The Inherent Feminism of All Things Woo Woo

Photo by Carly Romeo & Co.

Photo by Carly Romeo & Co.


As you might have seen, we at Catalyst decided to launch a retreat for this coming March called Woo Woo Weekend. It will be a 3-day, 2-night retreat full of yoga, meditation, tarot, crystals, reiki, and more.

If you are familiar with our mission, this might be something that is a little different than what you’re used to. This will be the first time we run a program that isn’t 100% targeted at disrupting the wedding industry, but rest assured, it is deeply rooted in feminist principles. Many still shy away from things that are “magical” or “witchy” because we have been trained to fear such things since literally the moment people stepped off the ships in the New World. In reality, witchcraft and magic have a long history of women attempting to better themselves and their society and being punished for it — something I think a lot of modern feminists can relate to.

Witchcraft and Reproductive Rights

Long before modern science had developed methods for contraception (we are talking about ancient Greece and Rome here, folks) the use of herbs was common as a form of contraception or abortion. These practices continued for centuries, and Aristotle even discussed the issue at one point, saying “[T]he line between lawful and unlawful abortion will be marked by the fact of having sensation and being alive." — aka the time of birth.

Witch hunts were a way to crush women with impunity, to punish the Planned Parenthood of the time. 

As Christianity grew and took over most of Europe, attitudes shifted. In 1487, a witch-hunting manual was published in Germany called Malleus Maleficarum, and it declared that midwives who used herbs and other similar methods to perform abortions were witches. So suddenly, a practice to protect the lives of women that had been around for centuries was declared witchcraft. It was nothing magical; it was science. And as we still see today, the fear of women and science meant that men in power felt the need to push back. Between 1626 and 1631, during the Würzburg witch trials in Germany, some 900 individuals were killed, many burned at the stake. This included children, apothecaries, and “pretty women.” No seriously, it’s on record that they listed victims as “pretty women.” WTF guys.

Witch hunts were a way to crush women with impunity, to punish the Planned Parenthood of the time. Many of our modern attitudes toward contraception and abortion grew out of this period of fear.

The Class and Gender Politics of the Salem Witch Trials

Spoiler alert guys: no one killed in the Salem witch trials was actually a witch. Instead, as the hysteria grew in Europe as detailed above, the Puritans in the New World started to FREAK OUT. They were suffering from disease and harsh winters (‘cause they were living in Massachusetts in the 1600s) and assumed that this was God’s punishment and that there were evil forces at work among them.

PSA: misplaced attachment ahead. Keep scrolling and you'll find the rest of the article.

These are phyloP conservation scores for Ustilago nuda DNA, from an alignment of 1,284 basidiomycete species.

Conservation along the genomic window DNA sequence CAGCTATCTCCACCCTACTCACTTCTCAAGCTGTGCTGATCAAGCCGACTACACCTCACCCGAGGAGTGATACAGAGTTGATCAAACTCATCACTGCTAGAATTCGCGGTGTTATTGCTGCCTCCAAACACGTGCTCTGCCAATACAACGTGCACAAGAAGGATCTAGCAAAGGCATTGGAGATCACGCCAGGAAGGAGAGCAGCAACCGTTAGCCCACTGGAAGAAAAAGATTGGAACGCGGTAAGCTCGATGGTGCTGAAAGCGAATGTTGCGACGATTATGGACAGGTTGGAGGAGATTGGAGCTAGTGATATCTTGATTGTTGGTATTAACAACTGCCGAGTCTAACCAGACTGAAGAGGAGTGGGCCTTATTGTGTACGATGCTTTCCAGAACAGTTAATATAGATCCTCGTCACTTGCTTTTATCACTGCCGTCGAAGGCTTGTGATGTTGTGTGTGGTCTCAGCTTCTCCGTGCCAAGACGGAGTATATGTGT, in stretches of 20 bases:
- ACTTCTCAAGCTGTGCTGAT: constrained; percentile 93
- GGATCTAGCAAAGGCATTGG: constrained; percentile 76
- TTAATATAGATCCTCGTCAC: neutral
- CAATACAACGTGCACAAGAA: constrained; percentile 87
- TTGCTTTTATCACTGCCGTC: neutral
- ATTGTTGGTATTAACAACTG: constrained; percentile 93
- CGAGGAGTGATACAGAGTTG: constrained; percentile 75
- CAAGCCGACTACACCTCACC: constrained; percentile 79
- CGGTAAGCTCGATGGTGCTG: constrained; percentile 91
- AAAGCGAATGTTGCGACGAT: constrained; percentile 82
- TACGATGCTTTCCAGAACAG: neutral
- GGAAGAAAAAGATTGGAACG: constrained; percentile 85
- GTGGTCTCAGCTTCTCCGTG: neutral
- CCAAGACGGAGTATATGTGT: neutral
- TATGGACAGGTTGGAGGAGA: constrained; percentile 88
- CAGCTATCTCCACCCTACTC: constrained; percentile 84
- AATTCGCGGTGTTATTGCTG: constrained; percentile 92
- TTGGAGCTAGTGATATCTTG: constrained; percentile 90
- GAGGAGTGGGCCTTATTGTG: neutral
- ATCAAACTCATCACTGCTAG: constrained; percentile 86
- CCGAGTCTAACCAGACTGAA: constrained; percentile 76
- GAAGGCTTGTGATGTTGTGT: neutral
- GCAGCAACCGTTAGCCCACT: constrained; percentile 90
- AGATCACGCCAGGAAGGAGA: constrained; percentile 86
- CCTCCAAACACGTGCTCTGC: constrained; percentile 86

As fear intensified, many took this opportunity to punish the women in their midst. Bridget Bishop, a 59-year-old, was the first woman hanged for witchcraft during these trials, and it is believed that she was likely accused because she was an outspoken woman who owned a fair bit of land — aka a woman with more power than many men were comfortable with at the time. Her husband had passed away leaving her as the owner of land in the central part of Salem, and it is even believed that her stepsons may have helped accuse her as a way to get back their father’s land. Fun stuff.

Other women who were killed included those who argued with powerful men in the town, those who were homeless and seen as a burden, and those who were too old to be useful. It became a way for those in power to exterminate women they saw as a nuisance. Soon other greedy men got involved and started accusing the powerful men to steal their power. It was a whole lot of fun, and women paid the ultimate price for this political corruption.

Why It Matters

For me, it has a lot less to do with whether or not you believe you can actually perform spells or magic. Celebrating the woo woo and witchy things in life means honoring all of the women who died for trying to practice science or for trying to demonstrate their intelligence and power. It’s honoring the history of women who were persecuted for no reason at all, or for providing important health services to those around them.

So we will gather together at Woo Woo Weekend to further explore the mysteries in the world (I mean, remember how people thought the world was flat? How naive of us to think we know EVERYTHING now), and to enjoy that we can gather together as a group of powerful women without fear of persecution. We can harness our collective energy to find a way to make a real impact in this world and to honor the strides made by all the women that came before us.

We hope you’ll join us!


Jen Siomacco

Jen is the Creative Director of Catalyst Wedding Co., has multiple cats, and has seen The Craft more times than she'd like to admit.